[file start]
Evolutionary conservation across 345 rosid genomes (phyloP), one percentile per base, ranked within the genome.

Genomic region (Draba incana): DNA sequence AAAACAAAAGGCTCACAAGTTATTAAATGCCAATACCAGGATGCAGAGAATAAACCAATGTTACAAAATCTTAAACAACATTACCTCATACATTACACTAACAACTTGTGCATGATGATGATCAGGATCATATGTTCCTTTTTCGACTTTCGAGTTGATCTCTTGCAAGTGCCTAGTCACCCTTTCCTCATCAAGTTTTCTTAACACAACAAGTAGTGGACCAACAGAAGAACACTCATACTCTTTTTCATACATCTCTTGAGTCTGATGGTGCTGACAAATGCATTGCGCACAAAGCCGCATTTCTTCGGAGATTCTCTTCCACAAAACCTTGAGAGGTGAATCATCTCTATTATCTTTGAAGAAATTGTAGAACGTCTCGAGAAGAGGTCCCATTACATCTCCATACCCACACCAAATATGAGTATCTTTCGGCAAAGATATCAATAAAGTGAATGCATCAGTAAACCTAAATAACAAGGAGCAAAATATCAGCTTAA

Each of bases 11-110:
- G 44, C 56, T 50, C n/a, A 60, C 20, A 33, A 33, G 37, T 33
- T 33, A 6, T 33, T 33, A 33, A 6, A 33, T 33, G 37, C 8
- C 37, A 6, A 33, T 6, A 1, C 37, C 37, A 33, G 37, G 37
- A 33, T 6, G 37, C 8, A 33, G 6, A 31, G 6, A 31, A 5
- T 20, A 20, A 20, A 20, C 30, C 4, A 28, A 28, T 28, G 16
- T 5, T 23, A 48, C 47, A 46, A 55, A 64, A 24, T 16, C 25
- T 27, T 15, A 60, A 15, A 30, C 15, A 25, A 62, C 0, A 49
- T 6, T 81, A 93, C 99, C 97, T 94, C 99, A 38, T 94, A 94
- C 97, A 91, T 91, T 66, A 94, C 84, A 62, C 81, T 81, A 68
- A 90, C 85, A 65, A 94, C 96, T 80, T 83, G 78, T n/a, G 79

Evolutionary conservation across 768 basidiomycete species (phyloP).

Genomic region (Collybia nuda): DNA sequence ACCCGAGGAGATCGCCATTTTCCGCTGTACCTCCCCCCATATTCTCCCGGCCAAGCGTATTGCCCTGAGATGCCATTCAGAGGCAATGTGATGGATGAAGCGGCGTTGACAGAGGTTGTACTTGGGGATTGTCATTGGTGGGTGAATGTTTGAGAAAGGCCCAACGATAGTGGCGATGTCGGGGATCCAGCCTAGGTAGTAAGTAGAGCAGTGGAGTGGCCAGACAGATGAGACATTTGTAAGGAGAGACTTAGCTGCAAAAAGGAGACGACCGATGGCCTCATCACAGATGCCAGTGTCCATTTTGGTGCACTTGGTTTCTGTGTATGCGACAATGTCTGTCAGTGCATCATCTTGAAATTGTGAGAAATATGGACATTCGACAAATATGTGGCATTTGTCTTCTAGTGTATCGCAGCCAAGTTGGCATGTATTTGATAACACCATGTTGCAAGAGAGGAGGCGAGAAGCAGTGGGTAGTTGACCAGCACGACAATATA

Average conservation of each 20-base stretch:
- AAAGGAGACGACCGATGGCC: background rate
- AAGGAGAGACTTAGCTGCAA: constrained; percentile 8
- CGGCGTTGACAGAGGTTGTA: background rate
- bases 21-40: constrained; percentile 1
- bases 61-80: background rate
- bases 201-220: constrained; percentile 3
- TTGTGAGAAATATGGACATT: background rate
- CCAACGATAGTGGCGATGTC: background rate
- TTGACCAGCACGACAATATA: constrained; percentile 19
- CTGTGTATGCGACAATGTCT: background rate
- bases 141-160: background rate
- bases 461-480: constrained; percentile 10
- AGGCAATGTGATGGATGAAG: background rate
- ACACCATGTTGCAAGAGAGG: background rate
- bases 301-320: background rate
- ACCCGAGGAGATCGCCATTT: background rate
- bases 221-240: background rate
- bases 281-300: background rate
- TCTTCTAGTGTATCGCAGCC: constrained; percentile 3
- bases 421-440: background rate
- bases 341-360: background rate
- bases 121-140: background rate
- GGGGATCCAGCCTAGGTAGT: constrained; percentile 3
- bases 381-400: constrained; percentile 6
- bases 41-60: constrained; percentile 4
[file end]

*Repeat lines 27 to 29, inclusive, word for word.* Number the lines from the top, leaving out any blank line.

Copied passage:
- bases 141-160: background rate
- bases 461-480: constrained; percentile 10
- AGGCAATGTGATGGATGAAG: background rate